So, let's talk about ankle and foot pain together,
another commonly seen musculoskeletal problem.
And we’ll start with the approach to
the patient with ankle and foot pain.
And it begins with looking at the acuity of pain.
Because ankle and foot,
I see patients, of course, with acute injuries,
lot of sprains and strains,
but also who have chronic and debilitating conditions.
And, of course, they have a precipitating event,
the most common being an
inversion injury of the ankle,
leading to a sprain.
You’re going to want to record that.
And that’s why getting a prior history
of injury is really important.
A previous history of sprains
begets more sprains.
Many patients might have conditions that more
chronic that relapse and remit over time,
and so therefore, getting
a prior history of injury.
And just how serious was it?
Did they recover from their ankle sprain
and was it always lax and never
quite recovered all the way?
What kind of activities can they do now?
So, a functional assessment is very, very important.
And then very importantly,
more so for my patients with chronic injuries,
what kind of footwear are they using?
Are they really protecting their foot and giving
it the padding and support that it needs to function?
So, let's start with something that I think is
going to be very germane to the USMLE exam,
and that’s the Ottawa ankle and foot rules.
These are specific rules to help rule
out fractures of the foot and ankle.
The nice thing is they are
just like a good screening test.
They’ve got a very high sensitivity.
They don't have the best specificity,
but what happens, therefore, is
that when they’re negative,
you can feel fairly reassured that
there is no x-ray needed.
So, the ankle rules start with the fact that the patient
cannot walk more than four steps after the injury.
So, they have to be able to
ambulate a little bit.
And here, what you’re really looking for is,
on exam, tenderness over the posterior edge
and/or the tip of both the
lateral and the medial malleolus.
Now, so the individuals who suffer an ankle injury,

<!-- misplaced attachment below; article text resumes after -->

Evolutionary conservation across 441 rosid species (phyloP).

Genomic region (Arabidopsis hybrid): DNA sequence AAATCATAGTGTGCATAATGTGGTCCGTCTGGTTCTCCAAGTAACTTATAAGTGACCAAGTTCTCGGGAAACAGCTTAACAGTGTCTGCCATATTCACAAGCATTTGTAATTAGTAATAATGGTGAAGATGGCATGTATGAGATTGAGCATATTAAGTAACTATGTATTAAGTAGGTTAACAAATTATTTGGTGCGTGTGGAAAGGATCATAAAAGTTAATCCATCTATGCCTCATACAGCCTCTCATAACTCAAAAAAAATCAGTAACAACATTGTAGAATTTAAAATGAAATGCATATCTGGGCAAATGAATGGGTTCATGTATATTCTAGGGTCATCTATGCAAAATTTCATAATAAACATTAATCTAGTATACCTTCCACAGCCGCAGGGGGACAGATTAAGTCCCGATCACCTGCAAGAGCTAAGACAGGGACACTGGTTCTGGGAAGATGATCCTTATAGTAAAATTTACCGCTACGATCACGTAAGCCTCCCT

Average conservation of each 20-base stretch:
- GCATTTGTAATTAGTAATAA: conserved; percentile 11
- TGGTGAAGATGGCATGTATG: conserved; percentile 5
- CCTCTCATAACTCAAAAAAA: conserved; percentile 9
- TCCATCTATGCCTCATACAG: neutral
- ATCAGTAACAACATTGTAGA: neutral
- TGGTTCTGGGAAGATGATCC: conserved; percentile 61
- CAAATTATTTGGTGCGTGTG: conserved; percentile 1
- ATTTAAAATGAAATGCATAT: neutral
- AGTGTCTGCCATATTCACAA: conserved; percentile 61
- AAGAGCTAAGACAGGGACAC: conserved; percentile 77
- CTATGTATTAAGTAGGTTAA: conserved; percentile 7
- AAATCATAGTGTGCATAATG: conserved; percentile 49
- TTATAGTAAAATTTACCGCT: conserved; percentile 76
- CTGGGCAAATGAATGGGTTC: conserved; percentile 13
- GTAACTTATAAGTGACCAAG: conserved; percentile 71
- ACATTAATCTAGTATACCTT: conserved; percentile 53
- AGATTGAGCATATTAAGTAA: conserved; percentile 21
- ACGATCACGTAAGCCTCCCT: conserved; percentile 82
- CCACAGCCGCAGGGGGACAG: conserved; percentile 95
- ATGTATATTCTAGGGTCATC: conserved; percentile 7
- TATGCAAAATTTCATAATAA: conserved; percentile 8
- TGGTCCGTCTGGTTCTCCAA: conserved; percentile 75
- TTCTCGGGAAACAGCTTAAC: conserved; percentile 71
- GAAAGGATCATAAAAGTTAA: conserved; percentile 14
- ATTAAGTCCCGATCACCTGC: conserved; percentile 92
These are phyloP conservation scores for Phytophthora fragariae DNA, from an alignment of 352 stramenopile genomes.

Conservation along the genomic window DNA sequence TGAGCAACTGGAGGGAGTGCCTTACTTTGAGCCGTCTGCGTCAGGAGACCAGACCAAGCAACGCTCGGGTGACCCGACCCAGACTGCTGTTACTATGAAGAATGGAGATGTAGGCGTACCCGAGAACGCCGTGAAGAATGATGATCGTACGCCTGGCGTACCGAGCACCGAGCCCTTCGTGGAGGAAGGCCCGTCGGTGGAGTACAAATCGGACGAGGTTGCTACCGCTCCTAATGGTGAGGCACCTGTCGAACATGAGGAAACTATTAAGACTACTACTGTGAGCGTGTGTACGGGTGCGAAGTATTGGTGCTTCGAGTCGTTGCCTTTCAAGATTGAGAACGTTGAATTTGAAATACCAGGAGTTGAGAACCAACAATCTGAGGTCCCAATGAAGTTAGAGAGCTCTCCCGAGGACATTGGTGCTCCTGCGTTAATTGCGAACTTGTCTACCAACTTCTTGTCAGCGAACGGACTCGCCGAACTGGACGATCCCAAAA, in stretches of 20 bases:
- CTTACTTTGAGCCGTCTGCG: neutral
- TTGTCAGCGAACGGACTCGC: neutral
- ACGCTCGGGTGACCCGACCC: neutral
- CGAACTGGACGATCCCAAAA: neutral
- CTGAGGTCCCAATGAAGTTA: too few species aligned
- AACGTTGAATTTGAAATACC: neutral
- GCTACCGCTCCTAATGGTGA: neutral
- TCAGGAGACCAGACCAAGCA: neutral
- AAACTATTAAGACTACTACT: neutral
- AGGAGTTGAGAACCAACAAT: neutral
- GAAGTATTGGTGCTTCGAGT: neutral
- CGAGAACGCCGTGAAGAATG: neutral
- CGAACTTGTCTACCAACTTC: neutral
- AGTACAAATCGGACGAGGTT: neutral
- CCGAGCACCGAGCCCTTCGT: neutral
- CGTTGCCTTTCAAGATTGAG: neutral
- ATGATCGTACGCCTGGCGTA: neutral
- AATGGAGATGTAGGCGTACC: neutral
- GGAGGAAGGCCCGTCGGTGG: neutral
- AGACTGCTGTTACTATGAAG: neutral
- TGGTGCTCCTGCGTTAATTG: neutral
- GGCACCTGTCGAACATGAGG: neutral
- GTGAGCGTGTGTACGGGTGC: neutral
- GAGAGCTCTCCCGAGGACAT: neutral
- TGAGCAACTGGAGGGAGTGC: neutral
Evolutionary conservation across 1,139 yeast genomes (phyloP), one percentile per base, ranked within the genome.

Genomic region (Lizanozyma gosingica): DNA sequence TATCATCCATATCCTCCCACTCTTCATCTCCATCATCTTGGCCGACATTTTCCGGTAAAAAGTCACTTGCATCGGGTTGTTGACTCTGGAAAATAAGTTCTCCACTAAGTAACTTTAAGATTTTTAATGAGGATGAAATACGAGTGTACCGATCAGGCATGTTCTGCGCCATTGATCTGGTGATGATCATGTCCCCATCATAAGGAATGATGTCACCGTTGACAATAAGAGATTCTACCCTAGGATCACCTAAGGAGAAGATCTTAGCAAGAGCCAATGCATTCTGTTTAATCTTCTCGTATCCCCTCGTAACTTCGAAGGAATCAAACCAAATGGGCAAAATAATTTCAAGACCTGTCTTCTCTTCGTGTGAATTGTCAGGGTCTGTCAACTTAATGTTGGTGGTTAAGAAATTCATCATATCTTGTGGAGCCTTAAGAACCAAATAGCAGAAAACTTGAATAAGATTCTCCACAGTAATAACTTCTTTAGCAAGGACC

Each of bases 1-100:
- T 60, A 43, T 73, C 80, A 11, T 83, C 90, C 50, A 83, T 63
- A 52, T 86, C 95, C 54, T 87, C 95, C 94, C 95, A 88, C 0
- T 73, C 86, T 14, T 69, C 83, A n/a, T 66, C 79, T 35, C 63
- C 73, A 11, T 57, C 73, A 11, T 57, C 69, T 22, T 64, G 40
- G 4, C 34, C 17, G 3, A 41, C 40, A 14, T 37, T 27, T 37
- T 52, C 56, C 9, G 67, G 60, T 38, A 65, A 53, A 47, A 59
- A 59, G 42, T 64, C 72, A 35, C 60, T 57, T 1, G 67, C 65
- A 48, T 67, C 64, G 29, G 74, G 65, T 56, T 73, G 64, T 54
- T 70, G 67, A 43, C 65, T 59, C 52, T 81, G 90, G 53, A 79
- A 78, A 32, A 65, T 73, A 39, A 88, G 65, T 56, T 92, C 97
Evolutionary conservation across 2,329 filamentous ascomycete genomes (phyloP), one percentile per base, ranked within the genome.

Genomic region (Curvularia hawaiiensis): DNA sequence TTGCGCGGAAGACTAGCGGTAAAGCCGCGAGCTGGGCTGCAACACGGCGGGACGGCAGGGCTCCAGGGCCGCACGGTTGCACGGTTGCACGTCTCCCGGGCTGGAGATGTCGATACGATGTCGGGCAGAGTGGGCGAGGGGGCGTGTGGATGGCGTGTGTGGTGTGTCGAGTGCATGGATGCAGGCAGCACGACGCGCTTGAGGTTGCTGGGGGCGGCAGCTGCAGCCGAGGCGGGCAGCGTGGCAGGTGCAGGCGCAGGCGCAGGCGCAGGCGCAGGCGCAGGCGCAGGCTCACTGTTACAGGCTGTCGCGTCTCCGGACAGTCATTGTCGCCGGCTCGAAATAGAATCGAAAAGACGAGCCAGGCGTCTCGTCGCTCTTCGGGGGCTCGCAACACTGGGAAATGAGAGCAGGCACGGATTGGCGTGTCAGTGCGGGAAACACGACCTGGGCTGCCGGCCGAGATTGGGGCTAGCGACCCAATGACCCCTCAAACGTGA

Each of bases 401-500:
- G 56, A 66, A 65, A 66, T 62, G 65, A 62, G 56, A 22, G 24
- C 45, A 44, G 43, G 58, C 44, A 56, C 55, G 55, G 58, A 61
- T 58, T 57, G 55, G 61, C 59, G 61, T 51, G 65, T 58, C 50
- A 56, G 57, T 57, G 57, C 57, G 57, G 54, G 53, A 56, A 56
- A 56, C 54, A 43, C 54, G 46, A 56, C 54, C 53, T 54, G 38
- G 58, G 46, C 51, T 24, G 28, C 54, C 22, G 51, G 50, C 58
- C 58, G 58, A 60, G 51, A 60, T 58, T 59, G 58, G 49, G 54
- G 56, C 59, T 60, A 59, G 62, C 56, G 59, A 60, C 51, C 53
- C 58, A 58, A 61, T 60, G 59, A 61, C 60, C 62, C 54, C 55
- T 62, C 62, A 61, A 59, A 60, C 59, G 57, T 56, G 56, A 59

but can walk immediately afterwards
and don't have those signs of
tenderness on the lateral medial malleoli
are therefore very unlikely
to have a risk of fracture,
and don't need x-rays.
And saving people x-rays saves them time,
saves them exposure to radiation.
For the foot, it’s similar.
They have to be able to
walk right after the injury.
The areas to check anatomically on your exam are the head of the fifth metatarsal, so that’s in the mid-foot lateral.
and then up just at the
very top of the foot,
over the navicular bone
in the midfoot as well.
No tenderness in those areas,
ability to walk after the injury,
no need for x-rays in those patients.
So, let's bring the Ottawa ankle and foot rules to life
to help understand the anatomic sites to
palpate before ruling out fracture.
And, whoa, is that a really good-looking foot?
Whoever’s foot this is is in the
wrong business if he is in medicine.
He should be a foot model.
Let's start showing the ankle areas for palpation.
So, that involves the lateral
and the medial malleolus from the tip,
about 6 cm up the
posterior bone of the tibia.
And so, the anterior side, not so much.
So, if there is tenderness up here, that's okay
because that is a site of
a lot of ankle sprains,
but it's really along the tip and
the posterior side laterally.
And the same thing medially.
Tip, lateral side, about that far up.
That's for the ankle.
For the foot itself,
the base of the fifth metatarsal
here, so way lateral,
and then over the navicular bone, about here.
If these areas are not tender,
you can feel comfortable that the patient
does not have a foot or ankle fracture,
and therefore, no x-ray is needed,
saving a lot of unnecessary x-rays.
Just mentioning some
other types of tendinopathies.
Posterior tibial tendon dysfunction,
that tendon tends to run
right under the foot,
but the pain tends be felt more medially.
It can be misdiagnosed as
a medial ankle sprain.
And left unattended,
it can promote flat foot over time.
the best way to draw it out is active eversion
with dorsiflexion against
resistance at the same time.
And we’ll talk more about this
other condition, Achilles tendinopathy,
but this oftentimes,
you'll find pain, maybe some
swelling over the tendon,
and it’s often above the
insertion of the calcaneus,
but you can get a tendinopathy that’s
closer to the calcaneus itself as well.
And it’s very much associated with
a change in the intensity of training.
So, those weekend warriors who get fired up
and go out and run 5 miles when
they haven’t run in a long time,
that's where you see cases
of Achilles tendinopathy.
Plantar fasciitis is one of the more common
foot problems that I see in my patients.
And this one is not related to feeling
pain at the end of an activity.
It's actually worst in the morning.
Those first steps can be really
painful over the plantar foot.
Similarly, after a prolonged sit.
A physical examination,
very important for these patients.
And you could see the percentages
of patients with plantar fasciitis
with particularly tenderness at
different points in the plantar fascia.
I think the main thing
that I would note is that
the tenderness is usually
more medial than lateral.
So, as you can see,
it’s 14% on the midfoot,
but right where that 42% is.
that's where I find most of my patients
with plantar fasciitis are most tender.
I think another thing that's
really important to note
about this condition is that if
the patient has typical symptoms
and they have the tenderness in the right areas,
very rarely do you need to
worry about imaging.
Many of these patients do have a calcaneal
spur on lateral imaging of the calcaneus,
but that's not actually related
to their fasciitis and the pain.
So, therefore, you can discard it.
You don't need to do
imaging on those patients.